Being from Kerala and having lived in Karnataka for years, Smitha already knew the landscape and many of the local farmers, including local expert Cheppudira Kushalappa. Kushalappa is not just a coffee farmer himself, but also the dean of the College of Forestry in Ponnampet.
“Having Smitha’s and Dr. Kushalappa’s support was crucial to gain the farmers interest and trust for the study,” recalled Maike.
Coffee is produced in over 11 million hectares of land in the world, and these include small plantations, called “smallholdings,” owned by over 26 million farmers who depend on coffee production for their livelihood. Maike studied 25 such estates in Kodagu for over three years. She spent much of this time among the coffee trees, marking them, counting their flowers, examining the development of berries and ripe cherries, recording the temperature and humidity, catching leaf litter in nets, and taking soil and leaf samples—her research depended on lots of meticulous data collection, and later, data analysis.
While the environmentally disastrous effects of plantations are frequently discussed, agroforestry researchers try to strike a middle ground. Scientists like those in the ecosystem management group at ETH gather data to build up evidence that there need not be a dichotomy between forests and agriculture; they can exist side-by-side in a way that can be profitable to farmers, and cause least damage to the environment.
The ETH Zurich team, including Maike and Smitha, were able to find evidence for several of their hypotheses. Firstly, substituting native trees for silver oak trees reduced soil fertility. The silver oak leaf litter take longer to decompose and are poorer in micronutrients, and there is a reduced resilience to dry periods and intense monsoon rainfalls like this year’s.
Secondly, higher the tree diversity, the lesser the pest attacks from the berry borer beetle—this is likely because more beneficial insects such as those that eat the dangerous ones are able to thrive. Thirdly, lesser tree diversity increased the chance of pea-beans (single-seeded beans), possibly a result of incomplete pollination.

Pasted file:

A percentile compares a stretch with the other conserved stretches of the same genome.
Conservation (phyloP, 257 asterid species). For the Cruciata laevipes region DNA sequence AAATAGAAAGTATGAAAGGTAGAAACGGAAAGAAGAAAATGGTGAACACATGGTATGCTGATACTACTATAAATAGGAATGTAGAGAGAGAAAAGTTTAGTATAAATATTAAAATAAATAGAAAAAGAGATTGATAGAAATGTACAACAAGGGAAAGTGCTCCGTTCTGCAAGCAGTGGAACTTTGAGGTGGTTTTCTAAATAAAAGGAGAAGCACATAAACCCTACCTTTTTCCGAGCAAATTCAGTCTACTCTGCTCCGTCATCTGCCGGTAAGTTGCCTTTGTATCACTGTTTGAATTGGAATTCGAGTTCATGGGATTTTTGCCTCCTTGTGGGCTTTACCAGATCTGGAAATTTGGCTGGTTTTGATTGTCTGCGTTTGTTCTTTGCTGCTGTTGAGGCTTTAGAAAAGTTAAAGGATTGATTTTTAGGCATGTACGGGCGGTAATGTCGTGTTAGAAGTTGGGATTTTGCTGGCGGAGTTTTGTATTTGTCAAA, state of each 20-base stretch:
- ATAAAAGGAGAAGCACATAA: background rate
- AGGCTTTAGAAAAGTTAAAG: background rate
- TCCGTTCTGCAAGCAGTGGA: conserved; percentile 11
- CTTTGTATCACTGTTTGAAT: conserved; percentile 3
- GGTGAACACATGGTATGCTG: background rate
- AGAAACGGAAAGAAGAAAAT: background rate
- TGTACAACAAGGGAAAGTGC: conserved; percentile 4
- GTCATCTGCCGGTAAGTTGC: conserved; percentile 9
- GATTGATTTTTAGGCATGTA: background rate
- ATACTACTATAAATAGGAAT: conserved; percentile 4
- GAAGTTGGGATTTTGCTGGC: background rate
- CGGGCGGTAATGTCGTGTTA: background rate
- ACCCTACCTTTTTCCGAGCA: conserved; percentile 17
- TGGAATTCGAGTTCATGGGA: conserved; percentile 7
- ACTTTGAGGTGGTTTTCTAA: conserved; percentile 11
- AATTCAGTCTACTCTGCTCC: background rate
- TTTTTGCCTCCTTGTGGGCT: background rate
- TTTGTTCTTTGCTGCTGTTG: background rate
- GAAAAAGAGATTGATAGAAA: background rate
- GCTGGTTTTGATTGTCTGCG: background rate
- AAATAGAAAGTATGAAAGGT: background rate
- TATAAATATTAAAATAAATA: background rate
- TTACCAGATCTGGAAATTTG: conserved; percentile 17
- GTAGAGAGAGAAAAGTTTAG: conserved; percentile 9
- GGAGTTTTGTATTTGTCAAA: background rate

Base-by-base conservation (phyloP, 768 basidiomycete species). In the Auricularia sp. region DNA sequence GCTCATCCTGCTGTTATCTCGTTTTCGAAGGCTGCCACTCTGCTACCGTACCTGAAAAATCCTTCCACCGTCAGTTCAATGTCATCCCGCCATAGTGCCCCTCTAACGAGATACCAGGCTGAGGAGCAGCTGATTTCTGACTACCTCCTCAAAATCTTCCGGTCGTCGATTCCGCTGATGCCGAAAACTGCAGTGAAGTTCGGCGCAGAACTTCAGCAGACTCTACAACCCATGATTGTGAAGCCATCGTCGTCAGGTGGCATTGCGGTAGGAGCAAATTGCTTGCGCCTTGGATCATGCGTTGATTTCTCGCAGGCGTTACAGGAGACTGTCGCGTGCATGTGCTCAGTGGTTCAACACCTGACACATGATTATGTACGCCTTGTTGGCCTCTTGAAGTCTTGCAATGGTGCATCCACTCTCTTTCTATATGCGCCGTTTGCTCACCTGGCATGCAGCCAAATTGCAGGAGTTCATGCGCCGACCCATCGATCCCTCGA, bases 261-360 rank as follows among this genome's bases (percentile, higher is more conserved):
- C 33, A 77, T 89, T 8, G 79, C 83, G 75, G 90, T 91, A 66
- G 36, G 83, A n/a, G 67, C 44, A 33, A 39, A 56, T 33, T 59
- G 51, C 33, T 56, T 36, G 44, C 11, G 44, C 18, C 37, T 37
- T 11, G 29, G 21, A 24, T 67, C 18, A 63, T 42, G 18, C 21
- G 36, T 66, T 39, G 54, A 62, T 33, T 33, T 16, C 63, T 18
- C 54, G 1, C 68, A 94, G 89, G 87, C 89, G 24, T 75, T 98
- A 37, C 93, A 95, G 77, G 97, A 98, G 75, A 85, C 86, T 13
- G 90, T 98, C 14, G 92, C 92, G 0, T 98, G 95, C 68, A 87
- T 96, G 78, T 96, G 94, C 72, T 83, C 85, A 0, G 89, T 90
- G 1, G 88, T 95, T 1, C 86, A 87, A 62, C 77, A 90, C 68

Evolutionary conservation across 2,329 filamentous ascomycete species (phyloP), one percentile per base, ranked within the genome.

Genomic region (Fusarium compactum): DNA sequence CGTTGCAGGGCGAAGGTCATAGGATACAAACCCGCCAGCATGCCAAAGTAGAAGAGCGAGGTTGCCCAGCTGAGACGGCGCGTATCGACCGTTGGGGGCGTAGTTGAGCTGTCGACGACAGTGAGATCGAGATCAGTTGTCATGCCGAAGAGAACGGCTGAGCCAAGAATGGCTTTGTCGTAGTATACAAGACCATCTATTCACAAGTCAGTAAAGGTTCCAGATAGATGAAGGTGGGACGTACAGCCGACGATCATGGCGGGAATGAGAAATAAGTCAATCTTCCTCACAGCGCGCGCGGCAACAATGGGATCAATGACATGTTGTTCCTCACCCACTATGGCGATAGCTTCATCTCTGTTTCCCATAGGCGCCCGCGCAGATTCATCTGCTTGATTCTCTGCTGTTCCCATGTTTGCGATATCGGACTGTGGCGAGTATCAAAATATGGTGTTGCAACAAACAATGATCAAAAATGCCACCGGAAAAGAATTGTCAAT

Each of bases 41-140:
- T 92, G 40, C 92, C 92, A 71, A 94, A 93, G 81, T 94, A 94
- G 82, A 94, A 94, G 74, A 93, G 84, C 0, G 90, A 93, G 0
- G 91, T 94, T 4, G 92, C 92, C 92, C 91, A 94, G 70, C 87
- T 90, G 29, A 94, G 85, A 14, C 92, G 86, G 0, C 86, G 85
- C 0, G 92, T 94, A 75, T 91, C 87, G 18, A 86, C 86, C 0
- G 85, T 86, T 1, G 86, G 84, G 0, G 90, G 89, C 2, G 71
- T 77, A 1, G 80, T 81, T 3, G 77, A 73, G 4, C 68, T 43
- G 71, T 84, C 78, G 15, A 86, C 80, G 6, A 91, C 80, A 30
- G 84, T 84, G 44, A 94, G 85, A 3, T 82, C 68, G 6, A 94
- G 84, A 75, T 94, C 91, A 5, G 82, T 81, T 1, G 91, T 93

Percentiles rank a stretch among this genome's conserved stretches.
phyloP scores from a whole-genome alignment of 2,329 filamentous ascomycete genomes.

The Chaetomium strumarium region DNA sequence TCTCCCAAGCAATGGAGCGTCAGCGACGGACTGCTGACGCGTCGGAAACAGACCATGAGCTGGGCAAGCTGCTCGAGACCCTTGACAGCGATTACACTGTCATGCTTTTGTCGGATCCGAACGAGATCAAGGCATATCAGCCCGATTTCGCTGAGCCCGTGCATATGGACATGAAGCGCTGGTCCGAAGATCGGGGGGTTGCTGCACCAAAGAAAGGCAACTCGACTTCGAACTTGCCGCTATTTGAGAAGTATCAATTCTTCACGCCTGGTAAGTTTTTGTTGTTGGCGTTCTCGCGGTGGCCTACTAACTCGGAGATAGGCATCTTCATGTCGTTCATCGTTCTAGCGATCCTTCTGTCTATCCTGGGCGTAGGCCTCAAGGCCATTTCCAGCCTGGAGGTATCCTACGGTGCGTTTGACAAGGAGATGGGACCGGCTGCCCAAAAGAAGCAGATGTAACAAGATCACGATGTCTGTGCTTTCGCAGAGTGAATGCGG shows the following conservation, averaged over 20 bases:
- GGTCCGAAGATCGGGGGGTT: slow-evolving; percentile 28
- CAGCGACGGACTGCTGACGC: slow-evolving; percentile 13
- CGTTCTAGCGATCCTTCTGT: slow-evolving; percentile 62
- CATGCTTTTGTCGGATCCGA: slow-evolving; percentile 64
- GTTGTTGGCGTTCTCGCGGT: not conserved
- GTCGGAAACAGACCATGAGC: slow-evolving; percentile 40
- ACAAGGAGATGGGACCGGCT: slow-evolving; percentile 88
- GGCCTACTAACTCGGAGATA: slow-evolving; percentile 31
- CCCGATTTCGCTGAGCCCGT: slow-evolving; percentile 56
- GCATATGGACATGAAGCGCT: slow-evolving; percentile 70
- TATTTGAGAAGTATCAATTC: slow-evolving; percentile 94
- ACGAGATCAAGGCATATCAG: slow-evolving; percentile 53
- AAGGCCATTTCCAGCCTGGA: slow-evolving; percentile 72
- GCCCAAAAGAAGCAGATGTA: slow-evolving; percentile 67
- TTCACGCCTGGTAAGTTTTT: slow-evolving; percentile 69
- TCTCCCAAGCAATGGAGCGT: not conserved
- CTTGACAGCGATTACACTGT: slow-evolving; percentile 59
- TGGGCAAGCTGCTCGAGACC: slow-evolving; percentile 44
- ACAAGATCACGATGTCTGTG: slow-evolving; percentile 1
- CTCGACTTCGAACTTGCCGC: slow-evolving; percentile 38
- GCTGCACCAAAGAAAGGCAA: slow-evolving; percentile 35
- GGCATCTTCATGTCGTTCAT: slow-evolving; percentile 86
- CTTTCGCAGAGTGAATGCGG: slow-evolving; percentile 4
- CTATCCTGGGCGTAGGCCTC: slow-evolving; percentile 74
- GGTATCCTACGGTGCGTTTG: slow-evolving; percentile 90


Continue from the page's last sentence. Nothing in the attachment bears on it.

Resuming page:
Diversity for better coffee
“Giant honeybees—important for pollination of the coffee flowers—need broad canopy native trees to build their hives, so fewer of them means lesser pollination,” explained Maike. All these factors were shown to affect production as well as quality of coffee. The scientists believe that is important to include such often neglected effects in the economical calculations to understand the profitability of a system.
More importantly, large scale loss of native trees are probably making the farmers much more vulnerable during monsoons. Maike’s data showed that agroforests with exotic tree cover were characterised by lower soil carbon likely due to lower litter quality. This in turn reduces microbial activity in the soil and thereby its porosity is greatly affected. All this, she deduces, is likely responsible for an increase in runoff.
“The prolongation of the drought season has been observed over the last 30 years and the intensification of rainfall during monsoon has been forecasted by the Intergovernmental Panel on Climate Change (IPCC). Trees in agroforestry systems have the potential to mitigate such risks for understory crops, and particularly for coffee which is highly sensitive to climatic change,” she said.
Maike also pointed out that plants in more diverse systems have less internal competition and therefore often cope better with droughts. “This is due to different rooting depths of different tree species result in a more balanced water use throughout different depth layers in the soil. While trees which root all in the same depth are more likely to use up the water in the specific rooting depth layer more quickly and are therefore less resilient to drought.”
While it is widely acknowledged that more pronounced dry periods resulting from climate change might reduce coffee production in seasonal climates, Maike’s studies showed that more pronounced monsoon precipitation might have equally problematic consequences.
“In particular, more pronounced peak rainfall can increase soil nutrient leaching thereby indirectly reducing coffee production. Importantly, these negative effects were less severe under a native multi-species than a monospecific Grevillea robusta shade tree canopy likely due to the reduced soil organic matter in the latter agroforestry systems.”
“However, there should be effective incentives set in place for farmers to use native trees over exotic trees. From the comfort of a nice, warm room in the west, it’s far too easy to tell farmers in extraordinarily difficult circumstances to risk their livelihood because we are concerned about the environment,” said Maike.
“It’s important to keep this in mind while designing strategies for biodiversity conservation.”